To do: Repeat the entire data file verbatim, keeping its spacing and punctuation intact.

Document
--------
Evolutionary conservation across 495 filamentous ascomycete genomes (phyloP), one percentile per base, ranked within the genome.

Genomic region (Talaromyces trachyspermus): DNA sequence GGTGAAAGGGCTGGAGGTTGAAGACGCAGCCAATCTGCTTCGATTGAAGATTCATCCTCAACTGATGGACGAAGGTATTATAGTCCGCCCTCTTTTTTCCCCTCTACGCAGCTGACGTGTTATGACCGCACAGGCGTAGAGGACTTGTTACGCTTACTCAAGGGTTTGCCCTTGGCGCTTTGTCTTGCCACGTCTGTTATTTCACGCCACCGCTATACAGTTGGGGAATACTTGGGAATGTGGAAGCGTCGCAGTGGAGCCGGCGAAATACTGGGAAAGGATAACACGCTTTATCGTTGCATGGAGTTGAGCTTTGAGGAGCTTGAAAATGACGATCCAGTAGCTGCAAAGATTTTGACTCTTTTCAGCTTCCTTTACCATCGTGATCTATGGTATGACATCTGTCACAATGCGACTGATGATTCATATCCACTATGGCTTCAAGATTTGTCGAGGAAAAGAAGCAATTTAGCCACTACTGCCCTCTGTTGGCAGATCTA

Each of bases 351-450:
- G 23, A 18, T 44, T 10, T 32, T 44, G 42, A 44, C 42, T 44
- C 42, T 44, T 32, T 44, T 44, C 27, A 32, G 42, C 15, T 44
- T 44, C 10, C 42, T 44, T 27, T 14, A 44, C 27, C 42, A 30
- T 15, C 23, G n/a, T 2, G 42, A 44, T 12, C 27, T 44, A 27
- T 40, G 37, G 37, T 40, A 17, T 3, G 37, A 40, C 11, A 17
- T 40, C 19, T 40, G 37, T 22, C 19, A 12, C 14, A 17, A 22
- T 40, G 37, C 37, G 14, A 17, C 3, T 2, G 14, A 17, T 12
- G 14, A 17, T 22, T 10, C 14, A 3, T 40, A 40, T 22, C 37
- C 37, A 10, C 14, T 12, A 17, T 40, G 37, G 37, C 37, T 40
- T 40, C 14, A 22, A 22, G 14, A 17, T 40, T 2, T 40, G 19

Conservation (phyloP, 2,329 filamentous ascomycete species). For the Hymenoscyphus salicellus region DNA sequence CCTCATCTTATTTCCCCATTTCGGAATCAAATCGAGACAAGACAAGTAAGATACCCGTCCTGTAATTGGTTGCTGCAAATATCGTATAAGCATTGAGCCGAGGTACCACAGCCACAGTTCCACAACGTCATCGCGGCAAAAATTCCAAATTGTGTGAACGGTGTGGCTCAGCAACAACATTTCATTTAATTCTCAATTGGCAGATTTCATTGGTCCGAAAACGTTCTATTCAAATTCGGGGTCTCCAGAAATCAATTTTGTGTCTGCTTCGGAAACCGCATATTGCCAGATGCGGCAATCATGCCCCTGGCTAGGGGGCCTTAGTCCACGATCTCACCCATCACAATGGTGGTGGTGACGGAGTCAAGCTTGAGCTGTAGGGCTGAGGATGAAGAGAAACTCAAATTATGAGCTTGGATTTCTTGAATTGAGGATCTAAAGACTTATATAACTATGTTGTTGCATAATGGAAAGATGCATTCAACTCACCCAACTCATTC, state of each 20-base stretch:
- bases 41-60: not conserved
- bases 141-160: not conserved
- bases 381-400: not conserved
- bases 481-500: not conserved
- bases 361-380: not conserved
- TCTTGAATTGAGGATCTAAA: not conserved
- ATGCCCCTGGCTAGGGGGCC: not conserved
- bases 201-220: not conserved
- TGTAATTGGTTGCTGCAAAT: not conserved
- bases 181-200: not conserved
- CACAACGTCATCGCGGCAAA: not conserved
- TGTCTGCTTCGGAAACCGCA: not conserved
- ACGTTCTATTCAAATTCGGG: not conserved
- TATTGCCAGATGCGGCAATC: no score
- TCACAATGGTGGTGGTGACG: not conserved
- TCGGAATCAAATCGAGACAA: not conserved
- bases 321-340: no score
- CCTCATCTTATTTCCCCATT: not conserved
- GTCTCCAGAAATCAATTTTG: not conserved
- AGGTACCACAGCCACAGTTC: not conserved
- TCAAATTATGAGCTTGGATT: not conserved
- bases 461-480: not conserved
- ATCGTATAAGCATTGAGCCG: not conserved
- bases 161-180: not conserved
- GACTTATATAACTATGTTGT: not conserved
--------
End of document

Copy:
Evolutionary conservation across 495 filamentous ascomycete genomes (phyloP), one percentile per base, ranked within the genome.

Genomic region (Talaromyces trachyspermus): DNA sequence GGTGAAAGGGCTGGAGGTTGAAGACGCAGCCAATCTGCTTCGATTGAAGATTCATCCTCAACTGATGGACGAAGGTATTATAGTCCGCCCTCTTTTTTCCCCTCTACGCAGCTGACGTGTTATGACCGCACAGGCGTAGAGGACTTGTTACGCTTACTCAAGGGTTTGCCCTTGGCGCTTTGTCTTGCCACGTCTGTTATTTCACGCCACCGCTATACAGTTGGGGAATACTTGGGAATGTGGAAGCGTCGCAGTGGAGCCGGCGAAATACTGGGAAAGGATAACACGCTTTATCGTTGCATGGAGTTGAGCTTTGAGGAGCTTGAAAATGACGATCCAGTAGCTGCAAAGATTTTGACTCTTTTCAGCTTCCTTTACCATCGTGATCTATGGTATGACATCTGTCACAATGCGACTGATGATTCATATCCACTATGGCTTCAAGATTTGTCGAGGAAAAGAAGCAATTTAGCCACTACTGCCCTCTGTTGGCAGATCTA

Each of bases 351-450:
- G 23, A 18, T 44, T 10, T 32, T 44, G 42, A 44, C 42, T 44
- C 42, T 44, T 32, T 44, T 44, C 27, A 32, G 42, C 15, T 44
- T 44, C 10, C 42, T 44, T 27, T 14, A 44, C 27, C 42, A 30
- T 15, C 23, G n/a, T 2, G 42, A 44, T 12, C 27, T 44, A 27
- T 40, G 37, G 37, T 40, A 17, T 3, G 37, A 40, C 11, A 17
- T 40, C 19, T 40, G 37, T 22, C 19, A 12, C 14, A 17, A 22
- T 40, G 37, C 37, G 14, A 17, C 3, T 2, G 14, A 17, T 12
- G 14, A 17, T 22, T 10, C 14, A 3, T 40, A 40, T 22, C 37
- C 37, A 10, C 14, T 12, A 17, T 40, G 37, G 37, C 37, T 40
- T 40, C 14, A 22, A 22, G 14, A 17, T 40, T 2, T 40, G 19

Conservation (phyloP, 2,329 filamentous ascomycete species). For the Hymenoscyphus salicellus region DNA sequence CCTCATCTTATTTCCCCATTTCGGAATCAAATCGAGACAAGACAAGTAAGATACCCGTCCTGTAATTGGTTGCTGCAAATATCGTATAAGCATTGAGCCGAGGTACCACAGCCACAGTTCCACAACGTCATCGCGGCAAAAATTCCAAATTGTGTGAACGGTGTGGCTCAGCAACAACATTTCATTTAATTCTCAATTGGCAGATTTCATTGGTCCGAAAACGTTCTATTCAAATTCGGGGTCTCCAGAAATCAATTTTGTGTCTGCTTCGGAAACCGCATATTGCCAGATGCGGCAATCATGCCCCTGGCTAGGGGGCCTTAGTCCACGATCTCACCCATCACAATGGTGGTGGTGACGGAGTCAAGCTTGAGCTGTAGGGCTGAGGATGAAGAGAAACTCAAATTATGAGCTTGGATTTCTTGAATTGAGGATCTAAAGACTTATATAACTATGTTGTTGCATAATGGAAAGATGCATTCAACTCACCCAACTCATTC, state of each 20-base stretch:
- bases 41-60: not conserved
- bases 141-160: not conserved
- bases 381-400: not conserved
- bases 481-500: not conserved
- bases 361-380: not conserved
- TCTTGAATTGAGGATCTAAA: not conserved
- ATGCCCCTGGCTAGGGGGCC: not conserved
- bases 201-220: not conserved
- TGTAATTGGTTGCTGCAAAT: not conserved
- bases 181-200: not conserved
- CACAACGTCATCGCGGCAAA: not conserved
- TGTCTGCTTCGGAAACCGCA: not conserved
- ACGTTCTATTCAAATTCGGG: not conserved
- TATTGCCAGATGCGGCAATC: no score
- TCACAATGGTGGTGGTGACG: not conserved
- TCGGAATCAAATCGAGACAA: not conserved
- bases 321-340: no score
- CCTCATCTTATTTCCCCATT: not conserved
- GTCTCCAGAAATCAATTTTG: not conserved
- AGGTACCACAGCCACAGTTC: not conserved
- TCAAATTATGAGCTTGGATT: not conserved
- bases 461-480: not conserved
- ATCGTATAAGCATTGAGCCG: not conserved
- bases 161-180: not conserved
- GACTTATATAACTATGTTGT: not conserved